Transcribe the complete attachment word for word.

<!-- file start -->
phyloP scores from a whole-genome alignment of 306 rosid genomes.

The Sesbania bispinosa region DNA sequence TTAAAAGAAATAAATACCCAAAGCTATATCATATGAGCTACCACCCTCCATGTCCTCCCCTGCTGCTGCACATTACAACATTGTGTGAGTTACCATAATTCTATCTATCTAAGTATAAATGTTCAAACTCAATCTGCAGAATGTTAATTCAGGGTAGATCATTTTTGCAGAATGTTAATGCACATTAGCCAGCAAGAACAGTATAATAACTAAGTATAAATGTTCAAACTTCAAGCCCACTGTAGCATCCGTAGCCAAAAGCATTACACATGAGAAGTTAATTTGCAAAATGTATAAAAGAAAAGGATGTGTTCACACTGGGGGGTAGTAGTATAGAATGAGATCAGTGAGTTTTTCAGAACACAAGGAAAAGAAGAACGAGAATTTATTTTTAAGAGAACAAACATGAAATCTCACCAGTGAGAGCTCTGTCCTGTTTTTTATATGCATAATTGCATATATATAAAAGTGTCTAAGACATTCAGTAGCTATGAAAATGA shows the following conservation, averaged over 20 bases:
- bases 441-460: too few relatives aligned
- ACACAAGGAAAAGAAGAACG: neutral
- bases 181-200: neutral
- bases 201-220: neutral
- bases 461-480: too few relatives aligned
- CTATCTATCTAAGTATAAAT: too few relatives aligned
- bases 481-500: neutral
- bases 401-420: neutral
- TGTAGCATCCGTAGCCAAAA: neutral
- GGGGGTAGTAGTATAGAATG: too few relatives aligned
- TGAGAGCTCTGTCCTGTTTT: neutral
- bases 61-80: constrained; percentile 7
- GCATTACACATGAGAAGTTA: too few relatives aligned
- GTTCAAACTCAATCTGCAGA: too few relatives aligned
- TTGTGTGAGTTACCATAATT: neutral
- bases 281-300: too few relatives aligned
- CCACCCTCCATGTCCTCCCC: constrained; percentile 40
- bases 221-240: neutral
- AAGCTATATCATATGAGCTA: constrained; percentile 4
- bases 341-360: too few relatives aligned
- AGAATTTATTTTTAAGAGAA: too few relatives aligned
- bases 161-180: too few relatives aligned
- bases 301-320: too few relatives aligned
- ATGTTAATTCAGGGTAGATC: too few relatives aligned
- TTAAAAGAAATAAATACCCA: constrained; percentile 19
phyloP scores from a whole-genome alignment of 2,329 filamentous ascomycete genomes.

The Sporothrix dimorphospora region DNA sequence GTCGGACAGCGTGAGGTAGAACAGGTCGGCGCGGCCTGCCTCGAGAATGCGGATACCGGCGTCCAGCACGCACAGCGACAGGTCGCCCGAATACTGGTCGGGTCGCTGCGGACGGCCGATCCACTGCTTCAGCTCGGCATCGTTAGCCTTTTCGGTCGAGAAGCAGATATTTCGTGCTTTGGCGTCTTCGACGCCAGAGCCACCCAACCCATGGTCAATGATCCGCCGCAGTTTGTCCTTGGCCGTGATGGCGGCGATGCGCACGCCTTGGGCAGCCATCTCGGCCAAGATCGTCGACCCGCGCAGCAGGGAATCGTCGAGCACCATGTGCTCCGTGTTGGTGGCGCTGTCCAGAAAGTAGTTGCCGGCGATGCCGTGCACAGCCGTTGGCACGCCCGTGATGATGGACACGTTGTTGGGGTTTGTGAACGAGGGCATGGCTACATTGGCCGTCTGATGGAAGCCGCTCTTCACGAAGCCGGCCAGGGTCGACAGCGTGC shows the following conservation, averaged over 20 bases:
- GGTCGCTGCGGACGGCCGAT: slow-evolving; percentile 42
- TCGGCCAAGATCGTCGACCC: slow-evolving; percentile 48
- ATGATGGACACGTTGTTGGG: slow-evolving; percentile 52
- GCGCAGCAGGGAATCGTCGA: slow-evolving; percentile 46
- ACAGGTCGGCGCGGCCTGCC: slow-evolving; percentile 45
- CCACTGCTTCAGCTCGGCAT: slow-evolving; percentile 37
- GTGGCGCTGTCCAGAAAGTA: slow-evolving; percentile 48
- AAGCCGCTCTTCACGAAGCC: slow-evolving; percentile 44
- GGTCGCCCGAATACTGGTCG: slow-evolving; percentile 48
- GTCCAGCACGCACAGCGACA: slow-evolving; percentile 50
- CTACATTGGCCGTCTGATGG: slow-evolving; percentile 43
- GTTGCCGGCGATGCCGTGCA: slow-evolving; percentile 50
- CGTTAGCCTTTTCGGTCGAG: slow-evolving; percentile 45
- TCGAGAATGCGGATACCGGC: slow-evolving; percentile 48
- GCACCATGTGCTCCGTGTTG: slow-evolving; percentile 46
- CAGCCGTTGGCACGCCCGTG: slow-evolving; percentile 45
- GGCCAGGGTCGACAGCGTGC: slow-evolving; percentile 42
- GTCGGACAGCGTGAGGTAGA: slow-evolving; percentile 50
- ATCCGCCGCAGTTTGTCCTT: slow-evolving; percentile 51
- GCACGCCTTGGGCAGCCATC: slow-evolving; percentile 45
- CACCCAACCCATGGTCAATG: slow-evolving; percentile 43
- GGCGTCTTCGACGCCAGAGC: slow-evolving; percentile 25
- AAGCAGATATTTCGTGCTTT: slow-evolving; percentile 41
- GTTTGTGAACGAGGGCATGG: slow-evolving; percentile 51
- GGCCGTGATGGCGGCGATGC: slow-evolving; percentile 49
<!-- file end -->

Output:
phyloP scores from a whole-genome alignment of 306 rosid genomes.

The Sesbania bispinosa region DNA sequence TTAAAAGAAATAAATACCCAAAGCTATATCATATGAGCTACCACCCTCCATGTCCTCCCCTGCTGCTGCACATTACAACATTGTGTGAGTTACCATAATTCTATCTATCTAAGTATAAATGTTCAAACTCAATCTGCAGAATGTTAATTCAGGGTAGATCATTTTTGCAGAATGTTAATGCACATTAGCCAGCAAGAACAGTATAATAACTAAGTATAAATGTTCAAACTTCAAGCCCACTGTAGCATCCGTAGCCAAAAGCATTACACATGAGAAGTTAATTTGCAAAATGTATAAAAGAAAAGGATGTGTTCACACTGGGGGGTAGTAGTATAGAATGAGATCAGTGAGTTTTTCAGAACACAAGGAAAAGAAGAACGAGAATTTATTTTTAAGAGAACAAACATGAAATCTCACCAGTGAGAGCTCTGTCCTGTTTTTTATATGCATAATTGCATATATATAAAAGTGTCTAAGACATTCAGTAGCTATGAAAATGA shows the following conservation, averaged over 20 bases:
- bases 441-460: too few relatives aligned
- ACACAAGGAAAAGAAGAACG: neutral
- bases 181-200: neutral
- bases 201-220: neutral
- bases 461-480: too few relatives aligned
- CTATCTATCTAAGTATAAAT: too few relatives aligned
- bases 481-500: neutral
- bases 401-420: neutral
- TGTAGCATCCGTAGCCAAAA: neutral
- GGGGGTAGTAGTATAGAATG: too few relatives aligned
- TGAGAGCTCTGTCCTGTTTT: neutral
- bases 61-80: constrained; percentile 7
- GCATTACACATGAGAAGTTA: too few relatives aligned
- GTTCAAACTCAATCTGCAGA: too few relatives aligned
- TTGTGTGAGTTACCATAATT: neutral
- bases 281-300: too few relatives aligned
- CCACCCTCCATGTCCTCCCC: constrained; percentile 40
- bases 221-240: neutral
- AAGCTATATCATATGAGCTA: constrained; percentile 4
- bases 341-360: too few relatives aligned
- AGAATTTATTTTTAAGAGAA: too few relatives aligned
- bases 161-180: too few relatives aligned
- bases 301-320: too few relatives aligned
- ATGTTAATTCAGGGTAGATC: too few relatives aligned
- TTAAAAGAAATAAATACCCA: constrained; percentile 19
phyloP scores from a whole-genome alignment of 2,329 filamentous ascomycete genomes.

The Sporothrix dimorphospora region DNA sequence GTCGGACAGCGTGAGGTAGAACAGGTCGGCGCGGCCTGCCTCGAGAATGCGGATACCGGCGTCCAGCACGCACAGCGACAGGTCGCCCGAATACTGGTCGGGTCGCTGCGGACGGCCGATCCACTGCTTCAGCTCGGCATCGTTAGCCTTTTCGGTCGAGAAGCAGATATTTCGTGCTTTGGCGTCTTCGACGCCAGAGCCACCCAACCCATGGTCAATGATCCGCCGCAGTTTGTCCTTGGCCGTGATGGCGGCGATGCGCACGCCTTGGGCAGCCATCTCGGCCAAGATCGTCGACCCGCGCAGCAGGGAATCGTCGAGCACCATGTGCTCCGTGTTGGTGGCGCTGTCCAGAAAGTAGTTGCCGGCGATGCCGTGCACAGCCGTTGGCACGCCCGTGATGATGGACACGTTGTTGGGGTTTGTGAACGAGGGCATGGCTACATTGGCCGTCTGATGGAAGCCGCTCTTCACGAAGCCGGCCAGGGTCGACAGCGTGC shows the following conservation, averaged over 20 bases:
- GGTCGCTGCGGACGGCCGAT: slow-evolving; percentile 42
- TCGGCCAAGATCGTCGACCC: slow-evolving; percentile 48
- ATGATGGACACGTTGTTGGG: slow-evolving; percentile 52
- GCGCAGCAGGGAATCGTCGA: slow-evolving; percentile 46
- ACAGGTCGGCGCGGCCTGCC: slow-evolving; percentile 45
- CCACTGCTTCAGCTCGGCAT: slow-evolving; percentile 37
- GTGGCGCTGTCCAGAAAGTA: slow-evolving; percentile 48
- AAGCCGCTCTTCACGAAGCC: slow-evolving; percentile 44
- GGTCGCCCGAATACTGGTCG: slow-evolving; percentile 48
- GTCCAGCACGCACAGCGACA: slow-evolving; percentile 50
- CTACATTGGCCGTCTGATGG: slow-evolving; percentile 43
- GTTGCCGGCGATGCCGTGCA: slow-evolving; percentile 50
- CGTTAGCCTTTTCGGTCGAG: slow-evolving; percentile 45
- TCGAGAATGCGGATACCGGC: slow-evolving; percentile 48
- GCACCATGTGCTCCGTGTTG: slow-evolving; percentile 46
- CAGCCGTTGGCACGCCCGTG: slow-evolving; percentile 45
- GGCCAGGGTCGACAGCGTGC: slow-evolving; percentile 42
- GTCGGACAGCGTGAGGTAGA: slow-evolving; percentile 50
- ATCCGCCGCAGTTTGTCCTT: slow-evolving; percentile 51
- GCACGCCTTGGGCAGCCATC: slow-evolving; percentile 45
- CACCCAACCCATGGTCAATG: slow-evolving; percentile 43
- GGCGTCTTCGACGCCAGAGC: slow-evolving; percentile 25
- AAGCAGATATTTCGTGCTTT: slow-evolving; percentile 41
- GTTTGTGAACGAGGGCATGG: slow-evolving; percentile 51
- GGCCGTGATGGCGGCGATGC: slow-evolving; percentile 49